Stepping foot on Attu
For a brief moment, I was the only person standing on the island of Attu. In my haste to jump out of the Zodiac between waves, I stood submerged in the swirling currents of the North Pacific and Bering Sea. My tightly-snapped rain pants kept the salt water from filling up my green rubber Xtratuf boots as I sloshed my way onto the beach. In June of 1942 the 301st Independent Infantry Battalion of the Japanese army landed on Attu. It wasn't hard to picture soldiers about my age standing on this same beach, wondering what surprises were hidden behind the snow covered peaks. My worst nightmare wasn't encountering unexploded ordinance, or falling into a crevasse while crossing a snow field. It was having sunny weather and no winds, which would prevent birds from the Asian continent from arriving on Attu by mistake.
My fear wasn't unfounded; the Robin's-egg-blue sky boldly defied my vision of Attu: somber skies and verdant vales blowing the wet salty air off the ocean and through the tightly-gritted teeth of every jacket zipper. The steady rain, accompanied by blowing winds and bone-chilling numbness I expected to feel were noticeably absent, replaced instead by puffy cloud banks obscuring wide views of a azure sky. With less than a dozen clear days a year on Attu, we had won the weather lottery, but our golden ticket didn't guarantee rare bird sightings. Looking forward into the week, the wind forecast improved, culminating in Southwest winds that promised a good storm. Luckily, the forecast held and we had to leave Attu early and seek harbor on the North side of Agattu, an island just south of Attu. I'll leave that story for another post.
A Goose Story
While waiting for the Zodiac to bring the second half of the group to the island, I meandered inland away from the beach, through the knee-high tufts of grass still thawing from the damp snowdrifts that covered the higher slopes and valleys. Wavy strings of Cackling Geese flew overhead, noisily protesting our arrival on their beach. The presence of Aleutian Cackling Geese here on Attu is a conservation success story. In the 1800's Russian fur traders introduced foxes to the Aleutian Islands, in hopes of returning and harvesting fox pelts for market. Goose eggs and goslings provided easy food for the foxes, which thrived on many of the uninhabited islands. Russian trappers returned to these islands and harvested the foxes which had increased tenfold, subsisting on nesting birds. In half a century, foxes had eliminated a species which had evolved among these islands since the last Ice Age. Aleutian Cackling Geese were believed to be extinct. However, Alaskan conservation pioneer Bob "Sea Otter" Jones discovered a lost colony of Aleutian Cackling Geese on Buldir Island in the 1960's, and the Aleutian Cackling Goose became of the first species listed on the newly-minted Endangered Species list in 1967. Bob Jones spent over a decade removing foxes to help restore geese on the Aleutian islands. He captured goslings to be bred and reintroduced on fox-free islands, and trained biologists to do the field work necessary to ensure the survival of these birds. Over the next 30 years Aleutian Cackling Geese were re-introduced to fox-free islands countless times until a wild population took hold, and goose numbers began increasing exponentially. Despite his hard work and dedication to these efforts, Bob Jones never lived to see the goose removed from the Endangered Species list in 2001. Today, Cackling Geese are prolific on the fox-free Aleutian islands. Some days I found over a dozen nests, which will translate into hundreds of new goslings in a few week's time.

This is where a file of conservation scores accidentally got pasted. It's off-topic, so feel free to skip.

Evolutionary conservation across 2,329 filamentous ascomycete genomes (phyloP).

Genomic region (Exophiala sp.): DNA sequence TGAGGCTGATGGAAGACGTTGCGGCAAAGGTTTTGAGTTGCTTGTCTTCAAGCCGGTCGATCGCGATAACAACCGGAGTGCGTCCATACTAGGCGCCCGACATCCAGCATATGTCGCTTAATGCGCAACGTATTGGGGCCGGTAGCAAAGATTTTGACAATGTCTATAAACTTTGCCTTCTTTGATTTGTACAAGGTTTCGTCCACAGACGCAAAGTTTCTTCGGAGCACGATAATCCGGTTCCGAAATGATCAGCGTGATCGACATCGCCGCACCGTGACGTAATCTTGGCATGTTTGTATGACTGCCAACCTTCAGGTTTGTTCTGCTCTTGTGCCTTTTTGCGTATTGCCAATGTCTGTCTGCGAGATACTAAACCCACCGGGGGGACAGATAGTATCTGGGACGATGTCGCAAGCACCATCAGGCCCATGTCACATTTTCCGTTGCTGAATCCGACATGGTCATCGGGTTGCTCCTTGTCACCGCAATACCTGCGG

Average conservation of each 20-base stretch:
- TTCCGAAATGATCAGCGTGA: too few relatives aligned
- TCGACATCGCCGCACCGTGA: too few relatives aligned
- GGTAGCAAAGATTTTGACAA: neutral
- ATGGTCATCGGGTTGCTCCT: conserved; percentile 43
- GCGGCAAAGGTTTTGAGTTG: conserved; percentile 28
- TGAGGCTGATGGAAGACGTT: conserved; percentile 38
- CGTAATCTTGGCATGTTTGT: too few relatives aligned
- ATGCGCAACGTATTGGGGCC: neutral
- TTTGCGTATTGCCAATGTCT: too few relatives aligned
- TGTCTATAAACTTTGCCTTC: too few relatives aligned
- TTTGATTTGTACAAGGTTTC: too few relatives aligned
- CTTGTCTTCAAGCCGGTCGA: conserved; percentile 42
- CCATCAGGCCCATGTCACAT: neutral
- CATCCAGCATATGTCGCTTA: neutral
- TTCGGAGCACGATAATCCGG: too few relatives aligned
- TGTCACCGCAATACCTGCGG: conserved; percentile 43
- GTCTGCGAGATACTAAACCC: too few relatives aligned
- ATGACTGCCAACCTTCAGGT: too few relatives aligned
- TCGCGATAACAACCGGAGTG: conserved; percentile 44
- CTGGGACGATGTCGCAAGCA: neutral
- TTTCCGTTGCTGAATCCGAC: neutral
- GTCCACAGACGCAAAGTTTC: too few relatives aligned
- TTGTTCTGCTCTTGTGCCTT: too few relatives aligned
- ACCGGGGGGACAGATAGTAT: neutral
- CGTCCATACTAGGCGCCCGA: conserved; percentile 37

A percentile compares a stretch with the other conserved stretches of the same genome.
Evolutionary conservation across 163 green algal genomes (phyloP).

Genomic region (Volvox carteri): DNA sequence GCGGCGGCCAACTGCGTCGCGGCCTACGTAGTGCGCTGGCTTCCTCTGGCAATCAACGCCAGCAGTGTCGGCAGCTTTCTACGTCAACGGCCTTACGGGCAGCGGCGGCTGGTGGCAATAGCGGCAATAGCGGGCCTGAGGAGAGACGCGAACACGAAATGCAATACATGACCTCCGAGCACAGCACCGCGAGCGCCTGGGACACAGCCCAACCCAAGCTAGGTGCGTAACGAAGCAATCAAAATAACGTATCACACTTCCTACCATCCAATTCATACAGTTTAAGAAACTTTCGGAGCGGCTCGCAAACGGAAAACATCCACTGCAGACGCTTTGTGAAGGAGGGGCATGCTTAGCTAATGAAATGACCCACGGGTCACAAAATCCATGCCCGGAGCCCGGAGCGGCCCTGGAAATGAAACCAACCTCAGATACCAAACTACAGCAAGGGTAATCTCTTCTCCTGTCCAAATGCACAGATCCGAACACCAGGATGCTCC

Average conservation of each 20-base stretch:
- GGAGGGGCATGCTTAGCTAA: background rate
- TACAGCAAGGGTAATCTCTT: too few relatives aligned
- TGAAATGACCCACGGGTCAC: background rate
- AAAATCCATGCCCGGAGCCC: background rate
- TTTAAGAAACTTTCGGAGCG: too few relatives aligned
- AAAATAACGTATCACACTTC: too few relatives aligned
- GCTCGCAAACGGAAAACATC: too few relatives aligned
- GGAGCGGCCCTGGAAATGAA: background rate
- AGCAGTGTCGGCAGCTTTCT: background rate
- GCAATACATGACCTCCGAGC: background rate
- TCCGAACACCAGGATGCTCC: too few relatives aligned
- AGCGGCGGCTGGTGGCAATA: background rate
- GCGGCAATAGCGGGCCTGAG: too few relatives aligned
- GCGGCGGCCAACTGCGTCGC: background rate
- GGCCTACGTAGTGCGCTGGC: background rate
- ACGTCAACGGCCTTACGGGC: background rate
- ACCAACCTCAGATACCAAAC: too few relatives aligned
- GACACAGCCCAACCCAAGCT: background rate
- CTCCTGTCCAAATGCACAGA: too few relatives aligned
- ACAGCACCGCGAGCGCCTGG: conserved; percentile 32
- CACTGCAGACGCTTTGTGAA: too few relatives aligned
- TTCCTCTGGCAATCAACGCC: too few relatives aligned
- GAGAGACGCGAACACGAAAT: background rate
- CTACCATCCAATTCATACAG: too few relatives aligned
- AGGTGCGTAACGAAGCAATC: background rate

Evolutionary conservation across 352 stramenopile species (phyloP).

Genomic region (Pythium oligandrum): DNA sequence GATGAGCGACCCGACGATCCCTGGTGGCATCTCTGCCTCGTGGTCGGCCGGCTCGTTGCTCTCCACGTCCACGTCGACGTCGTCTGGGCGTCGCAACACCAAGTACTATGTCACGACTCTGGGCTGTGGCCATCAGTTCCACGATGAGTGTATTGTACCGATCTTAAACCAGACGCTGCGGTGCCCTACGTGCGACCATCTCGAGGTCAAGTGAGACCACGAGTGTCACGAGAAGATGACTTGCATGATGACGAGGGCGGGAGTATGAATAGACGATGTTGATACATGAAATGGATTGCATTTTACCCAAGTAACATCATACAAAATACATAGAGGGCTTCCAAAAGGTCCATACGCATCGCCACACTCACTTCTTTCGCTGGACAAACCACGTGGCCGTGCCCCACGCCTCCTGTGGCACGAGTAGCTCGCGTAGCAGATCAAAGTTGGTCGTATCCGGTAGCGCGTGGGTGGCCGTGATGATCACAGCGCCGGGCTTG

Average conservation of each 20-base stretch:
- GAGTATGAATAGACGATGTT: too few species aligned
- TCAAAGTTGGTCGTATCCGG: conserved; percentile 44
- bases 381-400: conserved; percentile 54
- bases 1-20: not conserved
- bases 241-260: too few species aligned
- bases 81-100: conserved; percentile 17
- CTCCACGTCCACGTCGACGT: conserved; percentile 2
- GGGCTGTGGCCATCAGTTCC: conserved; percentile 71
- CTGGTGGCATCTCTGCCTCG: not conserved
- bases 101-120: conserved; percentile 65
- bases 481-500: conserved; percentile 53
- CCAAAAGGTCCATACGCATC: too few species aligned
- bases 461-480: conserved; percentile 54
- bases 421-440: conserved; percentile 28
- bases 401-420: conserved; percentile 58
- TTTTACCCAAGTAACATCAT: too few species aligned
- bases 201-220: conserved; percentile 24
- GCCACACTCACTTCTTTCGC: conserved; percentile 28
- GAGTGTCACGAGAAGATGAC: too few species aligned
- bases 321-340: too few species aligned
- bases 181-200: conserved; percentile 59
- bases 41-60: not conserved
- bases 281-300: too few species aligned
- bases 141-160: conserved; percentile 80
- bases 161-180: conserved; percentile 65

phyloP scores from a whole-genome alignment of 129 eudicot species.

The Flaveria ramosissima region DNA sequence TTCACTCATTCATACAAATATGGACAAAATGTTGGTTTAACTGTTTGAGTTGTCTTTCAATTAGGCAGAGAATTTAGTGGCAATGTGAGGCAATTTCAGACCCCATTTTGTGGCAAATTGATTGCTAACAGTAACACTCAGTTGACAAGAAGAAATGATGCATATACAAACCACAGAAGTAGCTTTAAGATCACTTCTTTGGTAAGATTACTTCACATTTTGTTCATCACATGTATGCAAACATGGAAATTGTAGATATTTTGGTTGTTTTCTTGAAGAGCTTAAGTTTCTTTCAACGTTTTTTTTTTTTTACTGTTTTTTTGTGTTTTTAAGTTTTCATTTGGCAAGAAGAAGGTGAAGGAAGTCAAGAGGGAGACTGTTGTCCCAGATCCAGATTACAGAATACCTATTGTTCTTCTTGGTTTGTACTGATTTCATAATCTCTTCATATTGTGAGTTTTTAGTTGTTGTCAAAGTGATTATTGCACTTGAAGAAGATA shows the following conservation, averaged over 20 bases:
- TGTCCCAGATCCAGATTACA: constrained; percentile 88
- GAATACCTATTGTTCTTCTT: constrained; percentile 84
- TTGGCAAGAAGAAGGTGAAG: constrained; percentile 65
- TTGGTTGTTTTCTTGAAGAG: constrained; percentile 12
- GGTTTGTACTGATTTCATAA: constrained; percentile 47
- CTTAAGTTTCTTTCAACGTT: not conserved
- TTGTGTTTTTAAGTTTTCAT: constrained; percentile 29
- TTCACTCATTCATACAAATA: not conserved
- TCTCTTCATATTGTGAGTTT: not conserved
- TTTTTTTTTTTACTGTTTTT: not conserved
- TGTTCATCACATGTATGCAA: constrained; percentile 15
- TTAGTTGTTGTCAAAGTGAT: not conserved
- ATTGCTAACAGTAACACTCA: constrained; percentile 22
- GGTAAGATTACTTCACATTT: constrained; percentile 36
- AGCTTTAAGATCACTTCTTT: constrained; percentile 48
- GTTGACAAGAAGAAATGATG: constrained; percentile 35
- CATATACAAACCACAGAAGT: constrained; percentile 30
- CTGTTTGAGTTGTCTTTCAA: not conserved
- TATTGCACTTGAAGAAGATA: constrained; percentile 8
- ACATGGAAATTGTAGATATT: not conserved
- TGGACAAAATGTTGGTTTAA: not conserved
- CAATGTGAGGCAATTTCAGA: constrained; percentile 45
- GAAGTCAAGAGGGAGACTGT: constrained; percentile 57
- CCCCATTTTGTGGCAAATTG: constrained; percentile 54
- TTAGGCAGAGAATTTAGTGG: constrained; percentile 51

The Zodiac still hadn't arrived. I could tell people were ready to go birding. People paced back and forth on the beach, adjusting their gear, cleaning their binoculars, and scanning the horizon for the first rare bird of the trip. It was like watching kids on Christmas morning, eagerly waiting to open their stockings. Having arranged my gear and checking and double checking my camera settings, I hesitantly poked at a piece of metal debris on the beach, my camera in hand in case a bird flew out from underneath. Nothing. I scanned the rocky coves with my Maven binoculars in hopes of spotting a rare seabird. Only Common Eiders and Harlequin ducks popped up to the surface after feeding on mollusks. A few individuals lounged on rocks exposed by low tide, drying out in the sunlight. I still couldn't believe I was on Attu.
I couldn't wait any longer. Eager to spot something unusual, I explored the outside of the Lower Base building, a concrete skeleton of a building with a rich history of housing Attour birding groups. Peeking through the windows, the faded names of birders and their lists were visible on the walls, along with notable sightings from each year. The hand-written scrawl on the walls was slowly disintegrating with each passing year as the salty wind and rain erode away the wall's exterior layers.
Soon the other group had arrived on the beach, and re-enacting the same preparatory dance we had done earlier, donning our gear. Jackets were zipped, scopes with carbon-fiber tripod legs were extended, and hoods cinched down to keep the hungry wind at bay. We were ready to bird Attu.
Want to visit Attu in 2017? Now you can! Visit Z Birding Tours now, as several slots are now open!